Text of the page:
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Leaders: Drug threat warning stark but necessary

The prime minister spoke of the need for urgent action to tackle the growing threat of resistance to antibiotics. Picture: PA

The prime minister spoke of the need for urgent action to tackle the growing threat of resistance to antibiotics. Picture: PA

THE Prime Minister’s vision bordered on the apocalyptic. The world, David Cameron said yesterday, could soon be “cast back into the dark ages of medicine” unless urgent action is taken to tackle the growing threat of resistance to antibiotics.

The PM’s words came as something of a jolt. Surely, most of us assume, medical progress involves relentless, unchangeable, improvement and, in the most successful cases, the complete eradication of certain illnesses?

Perhaps the most significant victory in the battle against deadly diseases was the discovery of penicillin and the development, thereafter, of antibiotics that are used to clear up quickly illnesses which, just a few generations ago, were commonly fatal.

It is difficult to comprehend that nature – in the form of dangerous bacteria – is effectively fighting back against that medical breakthrough. But that is ­precisely what is happening.

Mr Cameron said that government scientific advisers were of the opinion that resistance to antibiotics was one of the most serious health problems facing the world. The PM described a – for most of us – familiar world where infections and illness can be quickly remedied by a trip to the GP and a course of tablets.

But, Mr Cameron warned, this reassuring scenario is at risk as never before from a “very real and worrying threat”. Anti­biotics, which could once be depended upon to clear up infection quickly, are less effective as the bacteria they are supposed to kill become immune to them. And medical experts warn that there have been no new significant classes of antibiotics created since the late 1980s. The picture that emerges is one of drug companies and governments having ­become complacent.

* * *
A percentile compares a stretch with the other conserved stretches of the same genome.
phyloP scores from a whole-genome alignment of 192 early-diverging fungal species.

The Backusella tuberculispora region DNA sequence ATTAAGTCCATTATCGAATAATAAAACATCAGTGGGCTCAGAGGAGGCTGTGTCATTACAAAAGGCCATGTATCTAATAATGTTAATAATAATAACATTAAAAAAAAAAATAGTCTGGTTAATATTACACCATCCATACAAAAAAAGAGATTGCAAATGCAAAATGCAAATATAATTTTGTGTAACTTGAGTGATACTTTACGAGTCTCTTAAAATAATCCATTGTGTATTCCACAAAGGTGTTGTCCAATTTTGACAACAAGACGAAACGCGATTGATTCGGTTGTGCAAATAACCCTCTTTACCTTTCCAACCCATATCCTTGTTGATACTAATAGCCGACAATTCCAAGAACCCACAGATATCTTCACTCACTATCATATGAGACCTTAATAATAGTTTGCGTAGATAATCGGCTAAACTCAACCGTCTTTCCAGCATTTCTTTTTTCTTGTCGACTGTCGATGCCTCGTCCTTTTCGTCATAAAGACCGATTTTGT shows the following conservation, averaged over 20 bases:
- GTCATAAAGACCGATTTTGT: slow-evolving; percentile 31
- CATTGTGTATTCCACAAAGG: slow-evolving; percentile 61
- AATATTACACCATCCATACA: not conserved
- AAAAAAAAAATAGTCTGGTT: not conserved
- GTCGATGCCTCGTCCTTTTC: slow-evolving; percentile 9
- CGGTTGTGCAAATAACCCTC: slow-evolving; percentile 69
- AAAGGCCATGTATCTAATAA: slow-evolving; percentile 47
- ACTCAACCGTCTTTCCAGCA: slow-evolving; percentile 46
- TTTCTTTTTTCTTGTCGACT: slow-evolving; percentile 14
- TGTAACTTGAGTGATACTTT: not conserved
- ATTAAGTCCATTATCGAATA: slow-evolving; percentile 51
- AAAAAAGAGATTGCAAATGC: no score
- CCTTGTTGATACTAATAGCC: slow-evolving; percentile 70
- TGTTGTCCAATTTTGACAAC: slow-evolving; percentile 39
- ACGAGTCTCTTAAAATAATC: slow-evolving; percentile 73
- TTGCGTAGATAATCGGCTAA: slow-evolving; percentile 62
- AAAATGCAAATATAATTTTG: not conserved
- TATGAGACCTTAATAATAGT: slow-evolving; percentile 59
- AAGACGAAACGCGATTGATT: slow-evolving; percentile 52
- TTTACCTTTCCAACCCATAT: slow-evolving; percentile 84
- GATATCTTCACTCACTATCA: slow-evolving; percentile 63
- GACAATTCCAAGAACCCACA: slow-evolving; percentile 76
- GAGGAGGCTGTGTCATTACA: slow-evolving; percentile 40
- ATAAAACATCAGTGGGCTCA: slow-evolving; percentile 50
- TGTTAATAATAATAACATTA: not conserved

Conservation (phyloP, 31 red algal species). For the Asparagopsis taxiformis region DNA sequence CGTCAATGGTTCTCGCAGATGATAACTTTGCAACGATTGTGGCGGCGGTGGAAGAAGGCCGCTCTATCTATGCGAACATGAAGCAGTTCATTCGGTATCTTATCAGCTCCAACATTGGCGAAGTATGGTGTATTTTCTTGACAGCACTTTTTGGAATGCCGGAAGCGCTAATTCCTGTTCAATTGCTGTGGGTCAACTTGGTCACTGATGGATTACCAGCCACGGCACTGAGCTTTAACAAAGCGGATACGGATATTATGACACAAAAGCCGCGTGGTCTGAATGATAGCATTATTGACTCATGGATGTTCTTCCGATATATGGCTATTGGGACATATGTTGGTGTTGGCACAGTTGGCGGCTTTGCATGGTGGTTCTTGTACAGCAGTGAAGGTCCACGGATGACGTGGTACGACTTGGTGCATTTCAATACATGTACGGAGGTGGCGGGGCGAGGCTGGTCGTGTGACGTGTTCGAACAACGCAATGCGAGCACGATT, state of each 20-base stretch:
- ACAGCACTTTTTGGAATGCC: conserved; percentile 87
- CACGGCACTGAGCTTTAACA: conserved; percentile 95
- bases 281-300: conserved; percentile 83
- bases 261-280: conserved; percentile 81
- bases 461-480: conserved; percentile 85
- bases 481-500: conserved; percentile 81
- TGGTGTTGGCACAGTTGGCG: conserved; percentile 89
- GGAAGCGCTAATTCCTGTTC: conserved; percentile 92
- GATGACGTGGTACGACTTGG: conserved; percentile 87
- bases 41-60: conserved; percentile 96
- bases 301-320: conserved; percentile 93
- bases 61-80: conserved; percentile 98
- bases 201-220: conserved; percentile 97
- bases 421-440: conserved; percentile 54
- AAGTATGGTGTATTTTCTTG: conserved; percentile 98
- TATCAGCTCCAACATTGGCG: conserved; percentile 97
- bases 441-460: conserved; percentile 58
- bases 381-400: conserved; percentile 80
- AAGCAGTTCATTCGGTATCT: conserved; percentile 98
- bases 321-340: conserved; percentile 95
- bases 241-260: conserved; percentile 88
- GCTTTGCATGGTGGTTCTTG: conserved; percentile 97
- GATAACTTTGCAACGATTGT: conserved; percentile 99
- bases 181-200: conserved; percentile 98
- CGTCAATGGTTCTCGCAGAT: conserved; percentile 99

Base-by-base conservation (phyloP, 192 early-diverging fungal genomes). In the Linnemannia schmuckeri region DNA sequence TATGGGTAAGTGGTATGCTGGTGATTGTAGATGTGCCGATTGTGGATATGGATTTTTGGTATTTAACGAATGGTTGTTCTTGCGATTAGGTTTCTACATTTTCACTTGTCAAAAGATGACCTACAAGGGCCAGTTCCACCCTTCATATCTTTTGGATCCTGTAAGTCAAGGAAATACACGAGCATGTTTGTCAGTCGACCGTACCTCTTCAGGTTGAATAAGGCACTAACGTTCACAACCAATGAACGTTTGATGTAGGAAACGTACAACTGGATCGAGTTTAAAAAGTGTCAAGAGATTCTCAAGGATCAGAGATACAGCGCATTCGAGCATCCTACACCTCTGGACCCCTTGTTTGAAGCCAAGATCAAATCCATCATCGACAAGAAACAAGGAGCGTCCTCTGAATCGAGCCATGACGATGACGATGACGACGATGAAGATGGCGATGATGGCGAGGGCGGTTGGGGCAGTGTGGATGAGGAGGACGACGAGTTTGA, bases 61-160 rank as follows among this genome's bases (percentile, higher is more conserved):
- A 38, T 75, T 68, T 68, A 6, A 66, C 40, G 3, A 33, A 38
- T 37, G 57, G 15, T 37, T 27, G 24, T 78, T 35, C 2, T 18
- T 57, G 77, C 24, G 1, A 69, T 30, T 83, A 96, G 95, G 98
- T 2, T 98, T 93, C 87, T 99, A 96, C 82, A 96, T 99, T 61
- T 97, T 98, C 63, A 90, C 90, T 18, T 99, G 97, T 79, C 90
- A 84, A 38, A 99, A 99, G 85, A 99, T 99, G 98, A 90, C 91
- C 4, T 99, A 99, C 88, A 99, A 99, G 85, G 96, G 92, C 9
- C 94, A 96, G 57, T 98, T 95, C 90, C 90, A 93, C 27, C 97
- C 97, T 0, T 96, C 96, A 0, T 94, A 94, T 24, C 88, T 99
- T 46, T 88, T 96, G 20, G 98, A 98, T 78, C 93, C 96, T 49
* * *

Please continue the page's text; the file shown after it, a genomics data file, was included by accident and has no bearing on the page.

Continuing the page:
So Mr Cameron’s intervention is welcome. So, too, is his decision to raise this matter with US President Barack Obama and German chancellor Angela Merkel. Funding from the Wellcome Trust charity will support an international expert group to look at how governments might fund the production of rarely used anti­biotics. The group will also consider how poorer nations might be encouraged to improve control of existing antibiotics.

The expert group has a complex task ahead. Its members will have to find a way of meeting the needs of the growing numbers of patients for whom existing antibiotics may be less effective while satisfying the – not always altruistic – demands of drug companies which, until a tipping point is reached where their products are ineffective more often than not, might have little motivation to invest heavily in redeveloping treatments for everyday illnesses.

This warning about the danger of resistance to antibiotics is stark but necessary. This is an issue to which too little attention has been paid. Not so many years ago, illnesses that might now be shrugged off quickly were often fatal. It is unthinkable that we should be risking a return to those days.

Salute to Andy Murray: a true hero

AFTER an astonishing first week at Wimbledon, Andy Murray looked to be on course to retain his title.

He cut a swathe through to the quarter finals without losing a set and, after Rafa Nadal was knocked out on Tuesday, ­Murray’s chances of a second championship victory in succession improved dramatically.

But just as we dared to imagine celebrating, the Scotsman’s tournament came crashing to a end. Bulgarian Grigor Dimitrov yesterday outplayed Murray to defeat him in straight sets.

There will be those who use yesterday’s result to warn that Murray’s best days are behind him. But our faith is stronger.

Murray played some of the very best, most consistent tennis of his career throughout the early stages of this year’s Wimbledon. This, he did, just months after ­serious back surgery.

In truth, it is quite remarkable that Murray was fit enough to proceed as far as he did in the competition.

And what pleasure he gave us while he played.

Murray is more than just a ­tennis player, he’s a bona fide national hero: a Scot who truly excels at what he does. Following his progress through tournaments – Wimbledon, especially –unites Scots. He is ours and we are rightly proud of him.

And we have faith, too. Faith that Murray will come back fighting, just as he always has done.

In the early days of his career, many wondered if Murray would ever win a major title. We like to wonder, now, when he’ll win his next. Let’s not doubt that he will triumph again.

Andy Murray OBE, Olympic gold medal holder and – until Sunday – reigning Wimbledon champion, we salute you.

 

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